History

In the early 2000s, the work I did around Search Engine Optimization (SEO). I’d help clients with their search engine rankings. Back then, folks cared about all the search engines. Nowadays, there’s only one search engine people care enough to write about, Google.

As Matthew Broberg so eloquently put on Twitter the other day, “Google is both the monopoly and trend setter. It’s a good target either way you look at it.” If you own a website and you care about it enough that you want people to look at it, do some SEO basics and add your site to the Google Search Console.

Renewed interest in search engine optimization

I’ve been reading more SEO-related content lately as I’ve been trying to grow the readership of this site and my newsletter, DevOps’ish. I’ve been watching traffic in Google Search Console to this site dipping for of the past few months, and I started to look into the matter over the weekend seriously. Google shares quality information about your site with what it calls “Page experience signals,” which encompass Core Web Vitals, mobile friendliness, and HTTPS.

“A page must be served over HTTPS to be eligible for Good page experience status”

If you’re not serving your site over HTTPS, you’re going to have a harder time getting good results on Google Search Results Pages (SERPs). Everyone wants to be on the front page of Google. There are many jokes about how the second page of Google search results is akin to being thrown into an abyss. I could make a joke about how SEO content is nothing but a series of links to pages with a series of additional links to other pages, all of which you must consume and apply to get to the first page of Google.

HTTPS is vitally important for good search engine results

The LEARN MORE that I was naively hopeful would provide an answer was indeed worthless. All pages on ChrisShort.net are being served over HTTPS and have been for years. There was no obvious answer to this problem. Google documentation left a lot to be desired. Even the discussion matching the error message, “Insufficient HTTPS coverage on your site” featured questions from others in an equal state of confusion as I.

I was at a loss and assumed something was indeed wrong (I doubt Google would be secretive about this). I did what every frontend developer I know would do. I opened the Developer Tools in my browser. I had many errors in the Console due to a poorly implemented CSP reporting HTTP header—that needed fixing. Then I had some fingerprinting issues due to Netlify consolidating assets and serving across their vast CDN. I had to ultimately remove the fingerprinting of these assets as it was breaking site search, and there was no other reasonable fix (not using the Netlify CDN is not an option).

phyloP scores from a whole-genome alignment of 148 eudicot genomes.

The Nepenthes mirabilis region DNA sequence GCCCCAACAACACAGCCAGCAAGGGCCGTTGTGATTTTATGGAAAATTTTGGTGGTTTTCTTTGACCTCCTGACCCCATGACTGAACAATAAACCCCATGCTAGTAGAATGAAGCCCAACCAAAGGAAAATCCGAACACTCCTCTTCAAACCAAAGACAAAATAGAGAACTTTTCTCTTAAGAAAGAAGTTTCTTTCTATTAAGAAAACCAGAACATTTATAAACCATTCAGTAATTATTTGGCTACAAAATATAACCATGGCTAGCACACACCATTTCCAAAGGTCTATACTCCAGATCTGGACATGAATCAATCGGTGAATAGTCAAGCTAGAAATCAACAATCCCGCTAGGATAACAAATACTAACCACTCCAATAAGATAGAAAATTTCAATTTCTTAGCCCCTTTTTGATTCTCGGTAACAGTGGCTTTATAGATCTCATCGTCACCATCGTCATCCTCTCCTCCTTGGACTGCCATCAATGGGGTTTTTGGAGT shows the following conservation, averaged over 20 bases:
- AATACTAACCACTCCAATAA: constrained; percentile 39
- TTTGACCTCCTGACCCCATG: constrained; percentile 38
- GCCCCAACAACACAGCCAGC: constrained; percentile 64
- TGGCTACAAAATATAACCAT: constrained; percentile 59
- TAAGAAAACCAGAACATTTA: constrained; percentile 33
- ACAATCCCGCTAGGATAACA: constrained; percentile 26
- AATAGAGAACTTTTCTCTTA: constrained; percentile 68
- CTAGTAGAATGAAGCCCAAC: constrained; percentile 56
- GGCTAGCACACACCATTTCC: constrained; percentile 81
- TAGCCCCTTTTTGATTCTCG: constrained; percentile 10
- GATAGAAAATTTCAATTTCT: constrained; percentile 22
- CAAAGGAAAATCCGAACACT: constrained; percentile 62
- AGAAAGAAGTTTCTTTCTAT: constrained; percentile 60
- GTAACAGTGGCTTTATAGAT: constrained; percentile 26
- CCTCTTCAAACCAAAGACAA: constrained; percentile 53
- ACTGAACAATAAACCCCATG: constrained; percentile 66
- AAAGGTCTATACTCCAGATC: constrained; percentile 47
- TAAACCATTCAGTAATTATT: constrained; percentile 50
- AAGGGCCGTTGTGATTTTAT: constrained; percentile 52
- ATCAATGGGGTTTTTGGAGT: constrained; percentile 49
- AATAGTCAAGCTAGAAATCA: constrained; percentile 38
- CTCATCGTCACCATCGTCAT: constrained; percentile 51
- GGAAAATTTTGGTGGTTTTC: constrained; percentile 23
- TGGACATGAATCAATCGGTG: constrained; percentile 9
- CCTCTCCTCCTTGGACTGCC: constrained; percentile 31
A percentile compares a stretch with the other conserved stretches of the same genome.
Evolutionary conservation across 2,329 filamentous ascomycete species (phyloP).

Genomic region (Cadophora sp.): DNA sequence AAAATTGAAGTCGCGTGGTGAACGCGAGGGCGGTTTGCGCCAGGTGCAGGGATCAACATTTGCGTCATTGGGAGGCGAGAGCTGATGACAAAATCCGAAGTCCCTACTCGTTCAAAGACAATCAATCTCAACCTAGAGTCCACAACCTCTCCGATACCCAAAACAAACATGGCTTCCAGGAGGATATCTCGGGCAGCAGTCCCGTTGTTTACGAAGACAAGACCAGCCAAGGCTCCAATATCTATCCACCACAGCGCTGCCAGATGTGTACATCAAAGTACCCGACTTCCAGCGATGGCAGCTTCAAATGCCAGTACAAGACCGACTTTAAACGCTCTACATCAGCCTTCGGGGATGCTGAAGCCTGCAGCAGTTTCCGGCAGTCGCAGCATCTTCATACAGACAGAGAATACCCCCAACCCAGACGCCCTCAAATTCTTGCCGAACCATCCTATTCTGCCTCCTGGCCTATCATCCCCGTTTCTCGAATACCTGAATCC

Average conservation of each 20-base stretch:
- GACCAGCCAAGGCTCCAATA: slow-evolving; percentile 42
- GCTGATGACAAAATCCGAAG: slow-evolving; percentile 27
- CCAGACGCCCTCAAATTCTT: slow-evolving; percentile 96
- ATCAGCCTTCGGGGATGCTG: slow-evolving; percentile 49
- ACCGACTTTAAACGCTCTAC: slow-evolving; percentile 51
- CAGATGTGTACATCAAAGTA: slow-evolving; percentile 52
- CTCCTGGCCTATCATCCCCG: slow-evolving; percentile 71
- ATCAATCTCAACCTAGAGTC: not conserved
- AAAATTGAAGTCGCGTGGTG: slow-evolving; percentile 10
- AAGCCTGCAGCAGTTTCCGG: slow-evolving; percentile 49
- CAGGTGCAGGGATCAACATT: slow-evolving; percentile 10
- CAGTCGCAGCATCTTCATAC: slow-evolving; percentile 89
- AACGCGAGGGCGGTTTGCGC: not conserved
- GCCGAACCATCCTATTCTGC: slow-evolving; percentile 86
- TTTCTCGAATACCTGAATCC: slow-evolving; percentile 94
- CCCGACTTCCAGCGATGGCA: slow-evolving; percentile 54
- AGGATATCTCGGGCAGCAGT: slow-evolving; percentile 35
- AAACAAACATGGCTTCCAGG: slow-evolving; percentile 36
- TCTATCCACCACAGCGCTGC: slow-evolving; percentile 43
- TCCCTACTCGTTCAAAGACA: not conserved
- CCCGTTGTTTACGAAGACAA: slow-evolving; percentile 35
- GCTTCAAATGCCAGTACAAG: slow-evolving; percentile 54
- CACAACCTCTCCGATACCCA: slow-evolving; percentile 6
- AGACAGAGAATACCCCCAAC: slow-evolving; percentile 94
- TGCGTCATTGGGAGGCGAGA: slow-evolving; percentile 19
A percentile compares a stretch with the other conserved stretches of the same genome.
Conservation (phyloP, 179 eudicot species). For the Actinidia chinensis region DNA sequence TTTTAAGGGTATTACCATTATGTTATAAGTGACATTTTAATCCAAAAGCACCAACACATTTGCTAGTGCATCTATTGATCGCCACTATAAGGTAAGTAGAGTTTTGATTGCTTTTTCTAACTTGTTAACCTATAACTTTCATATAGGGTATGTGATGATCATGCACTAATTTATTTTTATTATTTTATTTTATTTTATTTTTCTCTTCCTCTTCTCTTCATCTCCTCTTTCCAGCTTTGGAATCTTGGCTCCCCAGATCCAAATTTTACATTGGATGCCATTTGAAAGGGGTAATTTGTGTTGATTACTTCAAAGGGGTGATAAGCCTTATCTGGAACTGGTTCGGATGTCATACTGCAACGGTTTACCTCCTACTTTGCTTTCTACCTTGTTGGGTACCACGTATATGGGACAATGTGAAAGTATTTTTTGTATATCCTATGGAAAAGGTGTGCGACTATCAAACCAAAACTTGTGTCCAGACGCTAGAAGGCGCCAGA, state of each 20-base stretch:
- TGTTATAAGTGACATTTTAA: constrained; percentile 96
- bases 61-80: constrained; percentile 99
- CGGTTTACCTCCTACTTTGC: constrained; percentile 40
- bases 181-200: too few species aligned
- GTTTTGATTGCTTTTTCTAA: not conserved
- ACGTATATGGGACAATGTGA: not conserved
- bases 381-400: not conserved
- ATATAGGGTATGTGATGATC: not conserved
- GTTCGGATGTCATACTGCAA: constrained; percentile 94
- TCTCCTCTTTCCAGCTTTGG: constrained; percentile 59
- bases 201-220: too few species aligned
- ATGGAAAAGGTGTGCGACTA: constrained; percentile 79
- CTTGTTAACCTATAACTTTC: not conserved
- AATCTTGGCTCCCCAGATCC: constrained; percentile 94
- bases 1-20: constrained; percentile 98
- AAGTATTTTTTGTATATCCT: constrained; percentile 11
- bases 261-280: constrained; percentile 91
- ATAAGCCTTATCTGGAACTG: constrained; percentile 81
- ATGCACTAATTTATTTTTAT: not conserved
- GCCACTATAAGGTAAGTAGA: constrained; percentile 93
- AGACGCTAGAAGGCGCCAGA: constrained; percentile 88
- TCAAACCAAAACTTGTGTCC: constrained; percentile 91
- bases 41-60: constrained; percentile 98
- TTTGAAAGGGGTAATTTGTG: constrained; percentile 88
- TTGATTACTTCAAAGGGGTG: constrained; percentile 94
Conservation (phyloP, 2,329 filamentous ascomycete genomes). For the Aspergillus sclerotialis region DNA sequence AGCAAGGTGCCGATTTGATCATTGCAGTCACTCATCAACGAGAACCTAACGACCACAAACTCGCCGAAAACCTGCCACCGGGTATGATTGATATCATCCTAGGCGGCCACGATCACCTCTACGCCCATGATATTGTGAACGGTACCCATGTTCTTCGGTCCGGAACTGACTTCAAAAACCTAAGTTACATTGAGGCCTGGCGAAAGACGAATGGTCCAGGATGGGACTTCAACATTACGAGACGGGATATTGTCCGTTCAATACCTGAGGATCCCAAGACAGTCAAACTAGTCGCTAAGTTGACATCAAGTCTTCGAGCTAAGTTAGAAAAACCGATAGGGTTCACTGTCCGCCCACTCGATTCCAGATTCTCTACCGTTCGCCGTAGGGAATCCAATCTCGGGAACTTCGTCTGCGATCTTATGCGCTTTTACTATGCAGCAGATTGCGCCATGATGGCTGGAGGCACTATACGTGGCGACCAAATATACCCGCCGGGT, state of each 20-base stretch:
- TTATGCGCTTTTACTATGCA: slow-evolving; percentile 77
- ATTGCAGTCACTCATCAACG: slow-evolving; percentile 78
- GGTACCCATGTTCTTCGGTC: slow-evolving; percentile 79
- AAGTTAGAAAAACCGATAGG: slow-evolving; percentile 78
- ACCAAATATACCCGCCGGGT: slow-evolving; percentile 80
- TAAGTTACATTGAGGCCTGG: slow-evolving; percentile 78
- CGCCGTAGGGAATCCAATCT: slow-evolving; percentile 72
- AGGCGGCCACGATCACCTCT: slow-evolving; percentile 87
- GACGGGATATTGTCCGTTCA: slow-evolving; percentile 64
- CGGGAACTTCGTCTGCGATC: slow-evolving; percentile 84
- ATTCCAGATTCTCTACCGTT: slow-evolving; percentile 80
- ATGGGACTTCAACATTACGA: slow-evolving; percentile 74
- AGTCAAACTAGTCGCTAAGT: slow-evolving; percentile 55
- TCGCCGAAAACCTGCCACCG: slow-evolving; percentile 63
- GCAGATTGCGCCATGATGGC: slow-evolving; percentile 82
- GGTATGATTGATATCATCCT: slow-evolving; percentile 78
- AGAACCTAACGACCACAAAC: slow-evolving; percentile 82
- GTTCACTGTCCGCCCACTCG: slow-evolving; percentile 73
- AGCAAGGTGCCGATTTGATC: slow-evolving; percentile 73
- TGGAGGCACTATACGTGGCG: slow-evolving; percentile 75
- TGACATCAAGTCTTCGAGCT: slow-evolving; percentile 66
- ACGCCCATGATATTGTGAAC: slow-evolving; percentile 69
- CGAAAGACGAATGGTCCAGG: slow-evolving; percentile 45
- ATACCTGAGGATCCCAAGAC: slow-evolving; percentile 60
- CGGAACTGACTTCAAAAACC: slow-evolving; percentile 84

Permissions Policy (tl;dr here)

Then I saw this tiny, one-line error message. Something was wrong with my Permissions Policy header. I fixed that error due to a syntax error in my implementation of the Permissions Policy header. Like magic, before I could even go to check, the Google Search Console was reporting good HTTPS for ChrisShort.net.

Your site just started using HTTPS according to Google. Congrats?

Conclusion

What does this mean? Well, if you have implemented headers and happen to make a simple syntax error, it will impact Google’s interpretation of your website’s HTTPS configuration. The TLS encryption itself was NOT compromised or even made weaker by the poorly implemented Permissions Policy header. But, because it was an improper header, Google penalized the entire site by showing the HTTPS as somehow broken. Google can and should do better than this when it comes to the Google Search Console. It’s a vital tool for businesses across the planet. At the end of the day, “A page must be served over HTTPS to be eligible for Good page experience status.” It shouldn’t error on HTTPS when that wasn’t the actual issue, though.